Having gained the rapt attention of the packed congregation, the friar settled down to give one of his favorite sermons: “The world is like a chessboard, which is checkered white and black. The colors show the two conditions of life and death, or praise and blame. The chessmen are men of this world who occupy different stations and hold different titles in this life, although every one of us finally has a common fate which levels all ranks. You know the saying that you cannot tell a knight from a peasant in the charnel house, and I tell you that the king himself often lies under the pawns when the chess pieces are in the bag. In chess, the king’s move and powers of capture are in all directions. This is because the king’s will is law. The queen’s move, however, is aslant only, because women are so greedy that they will take nothing except by rapine and injustice. The rook stands for the itinerant justices who travel over the whole realm, and their move is always straight because the judge must deal justly. The knight’s move is compounded of a straight move and an oblique one; the former betokens his legal power of collecting rents and such rightful things, the latter his extortions and wrongdoings. The bishops are prelates wearing horns, and they move obliquely because every bishop misuses his office through cupidity. The pawns are poor men like you. Their move is straight, except where they take anything; so also the poor man does well so long as he keeps from ambition, because it is hard for a poor man to deal rightly when he is raised above his proper station.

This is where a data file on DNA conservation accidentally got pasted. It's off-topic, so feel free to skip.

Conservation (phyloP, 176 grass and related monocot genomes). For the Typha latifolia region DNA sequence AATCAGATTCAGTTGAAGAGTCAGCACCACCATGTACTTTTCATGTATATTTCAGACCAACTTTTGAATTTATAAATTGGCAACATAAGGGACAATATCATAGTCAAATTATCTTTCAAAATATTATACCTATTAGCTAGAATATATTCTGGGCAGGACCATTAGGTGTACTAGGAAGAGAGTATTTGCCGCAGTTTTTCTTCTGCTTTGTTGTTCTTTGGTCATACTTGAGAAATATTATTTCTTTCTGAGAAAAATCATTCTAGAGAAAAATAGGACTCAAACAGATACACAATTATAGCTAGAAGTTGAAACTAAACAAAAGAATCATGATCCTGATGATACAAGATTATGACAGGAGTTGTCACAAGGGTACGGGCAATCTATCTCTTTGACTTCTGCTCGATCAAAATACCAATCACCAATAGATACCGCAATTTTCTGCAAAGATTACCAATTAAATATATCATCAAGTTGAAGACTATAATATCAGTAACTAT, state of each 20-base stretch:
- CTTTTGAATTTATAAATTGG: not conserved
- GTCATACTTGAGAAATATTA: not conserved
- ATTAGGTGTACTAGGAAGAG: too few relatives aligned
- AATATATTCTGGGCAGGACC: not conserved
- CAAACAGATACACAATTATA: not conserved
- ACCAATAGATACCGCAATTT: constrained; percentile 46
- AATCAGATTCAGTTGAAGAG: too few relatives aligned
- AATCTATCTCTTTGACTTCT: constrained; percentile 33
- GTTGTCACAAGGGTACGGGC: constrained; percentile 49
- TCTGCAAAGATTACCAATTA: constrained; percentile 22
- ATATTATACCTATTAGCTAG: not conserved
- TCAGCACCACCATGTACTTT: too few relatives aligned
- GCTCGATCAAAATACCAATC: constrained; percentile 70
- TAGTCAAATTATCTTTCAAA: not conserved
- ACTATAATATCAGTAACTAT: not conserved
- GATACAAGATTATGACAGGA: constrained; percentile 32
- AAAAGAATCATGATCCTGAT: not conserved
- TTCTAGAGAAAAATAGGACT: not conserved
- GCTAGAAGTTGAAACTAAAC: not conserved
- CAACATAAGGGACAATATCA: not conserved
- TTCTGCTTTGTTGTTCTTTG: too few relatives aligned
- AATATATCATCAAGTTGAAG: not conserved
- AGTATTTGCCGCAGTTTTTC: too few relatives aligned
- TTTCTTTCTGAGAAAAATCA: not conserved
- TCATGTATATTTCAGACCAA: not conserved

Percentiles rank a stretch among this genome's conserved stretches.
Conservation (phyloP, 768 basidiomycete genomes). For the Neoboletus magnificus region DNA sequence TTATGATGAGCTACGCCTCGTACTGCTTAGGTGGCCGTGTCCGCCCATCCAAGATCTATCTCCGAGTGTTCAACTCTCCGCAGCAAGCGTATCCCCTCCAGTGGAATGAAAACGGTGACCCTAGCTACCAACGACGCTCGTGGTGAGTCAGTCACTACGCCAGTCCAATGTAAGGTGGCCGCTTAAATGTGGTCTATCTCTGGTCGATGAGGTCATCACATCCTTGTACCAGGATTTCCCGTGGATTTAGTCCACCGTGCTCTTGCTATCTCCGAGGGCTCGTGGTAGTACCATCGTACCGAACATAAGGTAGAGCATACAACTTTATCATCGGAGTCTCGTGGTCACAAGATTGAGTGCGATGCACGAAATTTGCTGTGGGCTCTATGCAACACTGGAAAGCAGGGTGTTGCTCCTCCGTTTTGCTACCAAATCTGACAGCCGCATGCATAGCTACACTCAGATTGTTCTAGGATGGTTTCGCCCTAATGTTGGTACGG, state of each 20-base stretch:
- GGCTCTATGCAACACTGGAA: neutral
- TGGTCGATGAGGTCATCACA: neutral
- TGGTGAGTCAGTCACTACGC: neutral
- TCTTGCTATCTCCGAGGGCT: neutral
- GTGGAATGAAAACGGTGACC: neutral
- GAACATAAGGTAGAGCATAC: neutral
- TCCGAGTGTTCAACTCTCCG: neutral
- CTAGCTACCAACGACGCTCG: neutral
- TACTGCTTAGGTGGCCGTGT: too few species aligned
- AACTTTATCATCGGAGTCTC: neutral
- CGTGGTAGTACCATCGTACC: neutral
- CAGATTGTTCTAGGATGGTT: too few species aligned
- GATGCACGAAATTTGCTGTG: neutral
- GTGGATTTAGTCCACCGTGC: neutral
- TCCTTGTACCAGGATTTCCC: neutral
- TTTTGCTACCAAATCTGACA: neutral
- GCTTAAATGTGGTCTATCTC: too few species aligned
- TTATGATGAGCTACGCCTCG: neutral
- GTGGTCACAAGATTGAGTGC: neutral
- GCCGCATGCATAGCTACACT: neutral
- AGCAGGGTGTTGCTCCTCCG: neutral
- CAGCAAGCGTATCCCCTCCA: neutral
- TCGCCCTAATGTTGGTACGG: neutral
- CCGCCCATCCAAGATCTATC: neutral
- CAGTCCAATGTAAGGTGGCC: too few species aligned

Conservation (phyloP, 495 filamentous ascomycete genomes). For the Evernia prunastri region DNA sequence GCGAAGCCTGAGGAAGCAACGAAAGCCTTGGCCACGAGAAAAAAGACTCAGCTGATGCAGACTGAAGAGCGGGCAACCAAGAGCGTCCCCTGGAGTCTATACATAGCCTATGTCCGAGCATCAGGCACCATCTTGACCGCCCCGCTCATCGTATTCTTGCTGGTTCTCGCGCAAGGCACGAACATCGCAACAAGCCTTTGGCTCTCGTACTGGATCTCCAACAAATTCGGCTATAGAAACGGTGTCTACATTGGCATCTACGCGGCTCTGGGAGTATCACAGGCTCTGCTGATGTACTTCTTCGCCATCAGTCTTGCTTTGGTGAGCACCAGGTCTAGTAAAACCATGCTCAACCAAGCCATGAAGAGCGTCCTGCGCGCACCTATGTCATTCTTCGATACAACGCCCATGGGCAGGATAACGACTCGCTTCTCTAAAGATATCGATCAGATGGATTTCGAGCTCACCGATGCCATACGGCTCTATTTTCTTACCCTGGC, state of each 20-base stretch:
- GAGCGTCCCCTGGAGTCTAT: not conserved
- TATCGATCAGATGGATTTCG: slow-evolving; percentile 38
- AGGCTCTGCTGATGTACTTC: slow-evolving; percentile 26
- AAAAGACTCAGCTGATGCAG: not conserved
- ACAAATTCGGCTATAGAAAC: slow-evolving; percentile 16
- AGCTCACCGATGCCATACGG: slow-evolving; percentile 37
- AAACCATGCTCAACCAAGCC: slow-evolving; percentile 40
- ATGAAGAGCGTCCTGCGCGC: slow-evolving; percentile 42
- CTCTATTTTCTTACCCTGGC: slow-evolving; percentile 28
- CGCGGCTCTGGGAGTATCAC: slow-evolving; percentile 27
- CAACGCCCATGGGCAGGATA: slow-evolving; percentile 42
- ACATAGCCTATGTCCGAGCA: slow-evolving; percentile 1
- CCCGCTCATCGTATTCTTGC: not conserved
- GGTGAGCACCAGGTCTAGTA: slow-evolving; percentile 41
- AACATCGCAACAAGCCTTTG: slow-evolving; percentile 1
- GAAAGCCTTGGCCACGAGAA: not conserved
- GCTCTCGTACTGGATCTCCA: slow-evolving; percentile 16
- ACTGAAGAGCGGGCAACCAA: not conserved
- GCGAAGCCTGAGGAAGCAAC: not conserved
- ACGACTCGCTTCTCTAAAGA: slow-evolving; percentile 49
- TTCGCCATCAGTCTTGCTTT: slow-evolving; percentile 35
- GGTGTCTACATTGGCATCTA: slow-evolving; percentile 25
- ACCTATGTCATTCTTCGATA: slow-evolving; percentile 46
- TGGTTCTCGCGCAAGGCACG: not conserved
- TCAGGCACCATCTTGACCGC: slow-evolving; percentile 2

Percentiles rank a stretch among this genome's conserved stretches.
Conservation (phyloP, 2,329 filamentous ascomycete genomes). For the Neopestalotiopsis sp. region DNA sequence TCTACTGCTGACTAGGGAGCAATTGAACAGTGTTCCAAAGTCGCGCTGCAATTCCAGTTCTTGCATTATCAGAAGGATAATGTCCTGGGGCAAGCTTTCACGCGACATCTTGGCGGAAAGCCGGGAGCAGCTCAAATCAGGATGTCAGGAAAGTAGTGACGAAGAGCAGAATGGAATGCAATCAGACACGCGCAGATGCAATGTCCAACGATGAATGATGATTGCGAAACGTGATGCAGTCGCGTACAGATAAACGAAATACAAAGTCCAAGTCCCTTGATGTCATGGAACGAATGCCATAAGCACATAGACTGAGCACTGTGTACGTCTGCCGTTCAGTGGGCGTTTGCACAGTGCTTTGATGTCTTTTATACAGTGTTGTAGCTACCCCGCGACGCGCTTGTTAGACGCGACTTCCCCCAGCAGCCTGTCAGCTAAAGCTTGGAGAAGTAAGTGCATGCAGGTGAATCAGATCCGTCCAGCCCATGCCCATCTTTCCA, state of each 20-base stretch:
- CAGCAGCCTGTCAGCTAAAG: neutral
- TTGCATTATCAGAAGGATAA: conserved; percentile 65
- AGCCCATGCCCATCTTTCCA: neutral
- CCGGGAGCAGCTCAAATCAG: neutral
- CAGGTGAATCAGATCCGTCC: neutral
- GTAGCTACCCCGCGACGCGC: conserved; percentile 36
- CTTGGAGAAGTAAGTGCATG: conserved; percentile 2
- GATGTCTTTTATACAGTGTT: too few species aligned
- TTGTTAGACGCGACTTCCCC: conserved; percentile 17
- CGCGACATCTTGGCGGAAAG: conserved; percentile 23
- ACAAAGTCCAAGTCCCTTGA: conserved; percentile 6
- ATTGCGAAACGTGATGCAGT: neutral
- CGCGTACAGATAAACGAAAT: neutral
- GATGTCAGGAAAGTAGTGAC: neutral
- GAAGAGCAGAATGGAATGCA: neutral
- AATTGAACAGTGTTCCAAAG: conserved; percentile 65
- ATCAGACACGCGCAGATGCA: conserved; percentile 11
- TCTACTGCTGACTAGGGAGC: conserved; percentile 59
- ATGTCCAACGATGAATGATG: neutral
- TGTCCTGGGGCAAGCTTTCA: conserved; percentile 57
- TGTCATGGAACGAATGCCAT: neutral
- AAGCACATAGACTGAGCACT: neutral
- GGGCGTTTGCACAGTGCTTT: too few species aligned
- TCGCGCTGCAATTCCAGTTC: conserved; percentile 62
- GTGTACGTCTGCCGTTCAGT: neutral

“This game of chess is also like life because the devil says ‘Check!’ when a man or woman falls into sin; and unless the sinner quickly covers the check by turning to repentance, the devil says ‘Mate!’ and carries him off to Hell, from which there is no escape. The devil has as many kinds of temptation to catch different types of men as the hunter has dogs to catch different types of animals.”